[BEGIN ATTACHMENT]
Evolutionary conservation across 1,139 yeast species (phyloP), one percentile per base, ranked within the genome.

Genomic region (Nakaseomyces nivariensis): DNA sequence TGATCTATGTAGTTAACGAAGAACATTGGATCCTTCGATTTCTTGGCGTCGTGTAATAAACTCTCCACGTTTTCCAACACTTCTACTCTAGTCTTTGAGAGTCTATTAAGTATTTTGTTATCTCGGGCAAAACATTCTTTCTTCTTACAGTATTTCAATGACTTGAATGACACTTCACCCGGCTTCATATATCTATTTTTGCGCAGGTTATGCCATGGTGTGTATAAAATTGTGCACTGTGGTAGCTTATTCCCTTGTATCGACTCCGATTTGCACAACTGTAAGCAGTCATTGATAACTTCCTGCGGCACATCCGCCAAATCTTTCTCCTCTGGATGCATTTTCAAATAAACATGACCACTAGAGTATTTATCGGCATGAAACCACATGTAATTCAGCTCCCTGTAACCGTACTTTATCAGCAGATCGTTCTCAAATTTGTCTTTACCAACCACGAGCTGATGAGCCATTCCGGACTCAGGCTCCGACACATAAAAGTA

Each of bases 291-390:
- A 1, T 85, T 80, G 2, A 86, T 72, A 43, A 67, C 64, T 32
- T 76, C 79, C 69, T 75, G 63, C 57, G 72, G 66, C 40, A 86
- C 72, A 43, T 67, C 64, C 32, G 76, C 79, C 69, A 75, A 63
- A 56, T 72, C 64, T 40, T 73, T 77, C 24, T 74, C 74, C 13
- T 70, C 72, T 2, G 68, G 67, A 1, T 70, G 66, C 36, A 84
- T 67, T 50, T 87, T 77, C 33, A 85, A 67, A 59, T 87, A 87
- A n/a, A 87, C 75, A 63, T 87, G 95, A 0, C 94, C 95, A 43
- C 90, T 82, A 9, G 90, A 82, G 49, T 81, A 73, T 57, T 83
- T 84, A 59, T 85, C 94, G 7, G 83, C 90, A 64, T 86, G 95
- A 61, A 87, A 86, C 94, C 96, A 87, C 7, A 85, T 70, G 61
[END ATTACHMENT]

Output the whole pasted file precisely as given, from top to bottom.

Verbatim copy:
Evolutionary conservation across 1,139 yeast species (phyloP), one percentile per base, ranked within the genome.

Genomic region (Nakaseomyces nivariensis): DNA sequence TGATCTATGTAGTTAACGAAGAACATTGGATCCTTCGATTTCTTGGCGTCGTGTAATAAACTCTCCACGTTTTCCAACACTTCTACTCTAGTCTTTGAGAGTCTATTAAGTATTTTGTTATCTCGGGCAAAACATTCTTTCTTCTTACAGTATTTCAATGACTTGAATGACACTTCACCCGGCTTCATATATCTATTTTTGCGCAGGTTATGCCATGGTGTGTATAAAATTGTGCACTGTGGTAGCTTATTCCCTTGTATCGACTCCGATTTGCACAACTGTAAGCAGTCATTGATAACTTCCTGCGGCACATCCGCCAAATCTTTCTCCTCTGGATGCATTTTCAAATAAACATGACCACTAGAGTATTTATCGGCATGAAACCACATGTAATTCAGCTCCCTGTAACCGTACTTTATCAGCAGATCGTTCTCAAATTTGTCTTTACCAACCACGAGCTGATGAGCCATTCCGGACTCAGGCTCCGACACATAAAAGTA

Each of bases 291-390:
- A 1, T 85, T 80, G 2, A 86, T 72, A 43, A 67, C 64, T 32
- T 76, C 79, C 69, T 75, G 63, C 57, G 72, G 66, C 40, A 86
- C 72, A 43, T 67, C 64, C 32, G 76, C 79, C 69, A 75, A 63
- A 56, T 72, C 64, T 40, T 73, T 77, C 24, T 74, C 74, C 13
- T 70, C 72, T 2, G 68, G 67, A 1, T 70, G 66, C 36, A 84
- T 67, T 50, T 87, T 77, C 33, A 85, A 67, A 59, T 87, A 87
- A n/a, A 87, C 75, A 63, T 87, G 95, A 0, C 94, C 95, A 43
- C 90, T 82, A 9, G 90, A 82, G 49, T 81, A 73, T 57, T 83
- T 84, A 59, T 85, C 94, G 7, G 83, C 90, A 64, T 86, G 95
- A 61, A 87, A 86, C 94, C 96, A 87, C 7, A 85, T 70, G 61